Do you even 4x4, bro? Overseas, the Ford Everest is that 5 or 7-row SUV fully capable of heading down the Barrington Trail or any of the mild to moderate dirt tracks and off-road destinations across the world.† Now there’s a new one, still based on the Ranger, and powered by your choice of diesel engines.

Now kitted out in four trim levels (for Australia): Ambiente, Trend, Sport, and Platinum. Most of the images provided are for the Platinum—3.0-litre V6 turbo diesel (shared with the Ranger Raptor), bright tri-coat paint, LED headlights, and…well…as many luxury features as you’d expect from a Platinum F-150 here in North America. The full release is below for reference.

ford everest side view

Rear-drive is available on the lower trim levels, with a widened track compared with the last generation and stronger frame gives better towing, up to 3,500 kg (7,700 lbs). Tow modes and functions are built into the infotainment system.

“The new integrated roof rails – or Platinum-specific stand-off roof rails – are more than just a design detail; they’re engineered for adventure. The Everest rooftop can now support static loads of up to 350kg3 and 350kg3  and dynamic loads of up to 100kg3, providing increased versatility that enables Everest to carry bikes, canoes, cargo pod or roof-top tent. A universal mounting system allows customers to equip their vehicle with a range of accessories.”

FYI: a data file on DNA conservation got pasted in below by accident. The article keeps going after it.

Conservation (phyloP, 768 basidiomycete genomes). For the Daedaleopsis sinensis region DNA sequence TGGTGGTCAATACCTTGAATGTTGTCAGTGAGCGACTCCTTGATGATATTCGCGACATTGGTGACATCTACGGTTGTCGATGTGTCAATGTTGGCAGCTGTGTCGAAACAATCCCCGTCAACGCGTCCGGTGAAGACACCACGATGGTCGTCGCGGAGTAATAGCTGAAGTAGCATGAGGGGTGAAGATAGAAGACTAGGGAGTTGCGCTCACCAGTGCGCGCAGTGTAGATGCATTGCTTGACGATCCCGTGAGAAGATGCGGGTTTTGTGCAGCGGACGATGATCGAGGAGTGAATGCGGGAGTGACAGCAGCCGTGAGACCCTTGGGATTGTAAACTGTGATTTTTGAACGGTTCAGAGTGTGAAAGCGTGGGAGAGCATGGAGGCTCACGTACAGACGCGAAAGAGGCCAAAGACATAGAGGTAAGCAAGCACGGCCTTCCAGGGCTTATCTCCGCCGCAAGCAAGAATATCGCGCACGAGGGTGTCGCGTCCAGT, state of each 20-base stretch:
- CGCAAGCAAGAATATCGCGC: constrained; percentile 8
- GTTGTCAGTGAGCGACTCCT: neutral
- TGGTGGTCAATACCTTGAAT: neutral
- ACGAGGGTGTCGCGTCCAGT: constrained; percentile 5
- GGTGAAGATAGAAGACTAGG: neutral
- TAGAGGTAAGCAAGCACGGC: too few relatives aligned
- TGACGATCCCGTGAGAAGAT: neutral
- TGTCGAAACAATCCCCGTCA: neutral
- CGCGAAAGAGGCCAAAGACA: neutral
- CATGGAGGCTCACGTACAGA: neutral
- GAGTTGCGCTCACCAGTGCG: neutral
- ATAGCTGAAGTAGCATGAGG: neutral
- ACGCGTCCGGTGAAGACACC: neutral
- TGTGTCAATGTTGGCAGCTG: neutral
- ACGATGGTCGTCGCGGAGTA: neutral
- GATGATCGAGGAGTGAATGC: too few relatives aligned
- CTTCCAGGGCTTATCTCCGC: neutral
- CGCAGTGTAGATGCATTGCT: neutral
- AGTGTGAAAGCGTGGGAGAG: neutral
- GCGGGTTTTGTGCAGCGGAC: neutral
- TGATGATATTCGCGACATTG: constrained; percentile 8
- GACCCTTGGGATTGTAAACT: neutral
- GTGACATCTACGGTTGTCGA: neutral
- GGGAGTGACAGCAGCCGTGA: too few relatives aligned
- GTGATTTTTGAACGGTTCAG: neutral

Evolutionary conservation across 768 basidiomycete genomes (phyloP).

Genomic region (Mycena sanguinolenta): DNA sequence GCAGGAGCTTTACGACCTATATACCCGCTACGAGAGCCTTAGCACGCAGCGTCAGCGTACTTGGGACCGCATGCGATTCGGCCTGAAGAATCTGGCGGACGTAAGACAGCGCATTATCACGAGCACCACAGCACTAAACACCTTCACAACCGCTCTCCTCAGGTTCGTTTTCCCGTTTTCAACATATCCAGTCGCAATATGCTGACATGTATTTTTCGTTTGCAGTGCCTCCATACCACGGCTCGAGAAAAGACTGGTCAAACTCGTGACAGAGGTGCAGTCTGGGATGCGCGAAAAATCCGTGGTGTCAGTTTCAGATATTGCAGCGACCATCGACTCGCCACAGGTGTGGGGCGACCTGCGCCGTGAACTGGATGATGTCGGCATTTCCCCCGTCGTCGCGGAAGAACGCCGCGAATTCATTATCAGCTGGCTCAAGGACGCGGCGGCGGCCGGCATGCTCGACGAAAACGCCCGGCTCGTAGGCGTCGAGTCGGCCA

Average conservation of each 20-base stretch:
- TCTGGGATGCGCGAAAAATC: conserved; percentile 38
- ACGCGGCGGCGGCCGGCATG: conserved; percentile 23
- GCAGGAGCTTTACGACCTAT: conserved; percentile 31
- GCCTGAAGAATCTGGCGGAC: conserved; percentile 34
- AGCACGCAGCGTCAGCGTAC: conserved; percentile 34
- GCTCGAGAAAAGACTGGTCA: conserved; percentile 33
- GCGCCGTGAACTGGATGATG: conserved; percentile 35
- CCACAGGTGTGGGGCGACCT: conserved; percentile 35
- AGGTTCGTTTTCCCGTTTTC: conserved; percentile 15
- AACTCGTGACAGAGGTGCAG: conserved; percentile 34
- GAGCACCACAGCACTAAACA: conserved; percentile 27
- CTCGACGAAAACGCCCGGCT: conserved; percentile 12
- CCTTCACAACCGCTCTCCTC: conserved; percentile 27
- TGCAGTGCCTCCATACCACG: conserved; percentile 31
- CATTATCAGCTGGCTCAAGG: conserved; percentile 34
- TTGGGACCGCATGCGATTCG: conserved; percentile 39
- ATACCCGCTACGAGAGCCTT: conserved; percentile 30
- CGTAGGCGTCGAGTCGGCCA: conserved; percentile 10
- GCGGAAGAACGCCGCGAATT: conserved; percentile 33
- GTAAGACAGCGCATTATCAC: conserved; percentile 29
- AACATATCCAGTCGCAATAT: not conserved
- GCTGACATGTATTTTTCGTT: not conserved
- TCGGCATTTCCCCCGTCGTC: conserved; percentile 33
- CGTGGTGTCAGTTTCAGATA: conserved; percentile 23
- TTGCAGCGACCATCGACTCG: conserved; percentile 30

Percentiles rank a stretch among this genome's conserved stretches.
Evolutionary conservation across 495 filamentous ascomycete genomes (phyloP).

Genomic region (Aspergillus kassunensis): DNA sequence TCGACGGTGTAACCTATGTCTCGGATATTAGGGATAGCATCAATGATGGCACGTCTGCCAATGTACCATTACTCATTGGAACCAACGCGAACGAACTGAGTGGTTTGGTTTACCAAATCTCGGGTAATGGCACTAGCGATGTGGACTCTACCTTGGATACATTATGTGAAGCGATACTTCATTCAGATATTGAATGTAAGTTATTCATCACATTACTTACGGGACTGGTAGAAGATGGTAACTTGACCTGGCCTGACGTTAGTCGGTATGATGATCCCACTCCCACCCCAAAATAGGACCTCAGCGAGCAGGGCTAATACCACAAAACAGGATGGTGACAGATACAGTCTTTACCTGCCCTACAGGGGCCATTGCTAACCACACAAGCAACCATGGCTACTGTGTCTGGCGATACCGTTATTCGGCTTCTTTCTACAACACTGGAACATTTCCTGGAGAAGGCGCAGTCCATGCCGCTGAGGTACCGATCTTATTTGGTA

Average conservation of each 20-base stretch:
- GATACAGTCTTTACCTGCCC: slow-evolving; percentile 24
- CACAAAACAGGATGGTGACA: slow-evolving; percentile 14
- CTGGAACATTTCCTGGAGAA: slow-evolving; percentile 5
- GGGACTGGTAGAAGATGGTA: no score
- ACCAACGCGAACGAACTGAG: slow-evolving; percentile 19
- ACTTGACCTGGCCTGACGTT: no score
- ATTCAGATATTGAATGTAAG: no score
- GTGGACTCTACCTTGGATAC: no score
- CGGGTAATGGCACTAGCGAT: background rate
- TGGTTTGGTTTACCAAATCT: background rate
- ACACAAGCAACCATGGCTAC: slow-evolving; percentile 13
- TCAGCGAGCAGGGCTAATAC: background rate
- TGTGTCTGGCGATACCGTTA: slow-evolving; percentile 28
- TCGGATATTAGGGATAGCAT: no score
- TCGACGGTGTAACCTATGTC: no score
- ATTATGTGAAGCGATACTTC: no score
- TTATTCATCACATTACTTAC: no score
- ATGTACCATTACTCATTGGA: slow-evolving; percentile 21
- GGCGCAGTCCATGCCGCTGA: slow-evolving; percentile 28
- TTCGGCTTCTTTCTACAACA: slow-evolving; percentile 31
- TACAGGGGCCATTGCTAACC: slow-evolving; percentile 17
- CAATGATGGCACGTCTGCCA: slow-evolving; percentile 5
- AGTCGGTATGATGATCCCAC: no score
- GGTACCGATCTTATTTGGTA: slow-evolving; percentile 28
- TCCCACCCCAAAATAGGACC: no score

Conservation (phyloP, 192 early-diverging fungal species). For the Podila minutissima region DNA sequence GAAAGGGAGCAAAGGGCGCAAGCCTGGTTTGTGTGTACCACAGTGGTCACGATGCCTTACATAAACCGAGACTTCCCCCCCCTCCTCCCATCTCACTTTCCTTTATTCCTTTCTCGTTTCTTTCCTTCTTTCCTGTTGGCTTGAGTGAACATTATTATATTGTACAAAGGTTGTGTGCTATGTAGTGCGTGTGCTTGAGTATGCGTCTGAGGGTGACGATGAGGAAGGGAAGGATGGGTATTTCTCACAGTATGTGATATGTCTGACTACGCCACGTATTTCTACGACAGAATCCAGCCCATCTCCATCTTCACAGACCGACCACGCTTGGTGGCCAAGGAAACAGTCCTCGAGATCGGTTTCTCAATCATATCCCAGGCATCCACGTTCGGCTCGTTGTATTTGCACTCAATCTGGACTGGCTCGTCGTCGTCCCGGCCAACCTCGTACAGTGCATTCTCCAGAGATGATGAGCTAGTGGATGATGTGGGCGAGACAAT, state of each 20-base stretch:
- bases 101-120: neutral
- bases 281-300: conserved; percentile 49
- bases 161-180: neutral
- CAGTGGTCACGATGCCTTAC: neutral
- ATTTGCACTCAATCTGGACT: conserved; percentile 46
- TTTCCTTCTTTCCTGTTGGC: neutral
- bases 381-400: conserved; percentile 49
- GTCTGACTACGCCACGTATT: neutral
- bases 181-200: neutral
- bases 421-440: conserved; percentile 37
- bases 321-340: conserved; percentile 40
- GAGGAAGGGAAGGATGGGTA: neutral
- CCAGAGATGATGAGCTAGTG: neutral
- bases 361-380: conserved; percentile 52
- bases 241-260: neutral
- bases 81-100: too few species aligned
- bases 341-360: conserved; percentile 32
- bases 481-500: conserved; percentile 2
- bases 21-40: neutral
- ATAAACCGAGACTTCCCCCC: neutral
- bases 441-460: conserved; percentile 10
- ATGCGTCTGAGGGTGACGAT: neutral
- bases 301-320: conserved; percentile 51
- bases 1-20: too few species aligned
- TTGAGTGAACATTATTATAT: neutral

– Ford
arb 2023 ford everest suv front view
Ford did an 'overland' build with ARB parts. • source Ford

I appreciate that Ford spells out its roof load specifications, something other manufacturers should publish. Knowing people will be strapping things up there for years to come, having clear reference for customers on what the Everest can carry will keep drivers safe.

† I said earlier it’s capable of heading down those trails—it’s more likely to be used as a mall crawler. Why? If you’re going off-road, it’s simply easier to remove the bed of a Ranger and have a specialist install a dedicated tray and canopy purpose-built for overlanding. Overseas in places like Australia, also drivers need to be aware of much more stringent rules on modification. Kitting out an Everest with an SUV body will hit its GVWR limits much closer, an issue during vehicle inspections.


credits • Ford (source)

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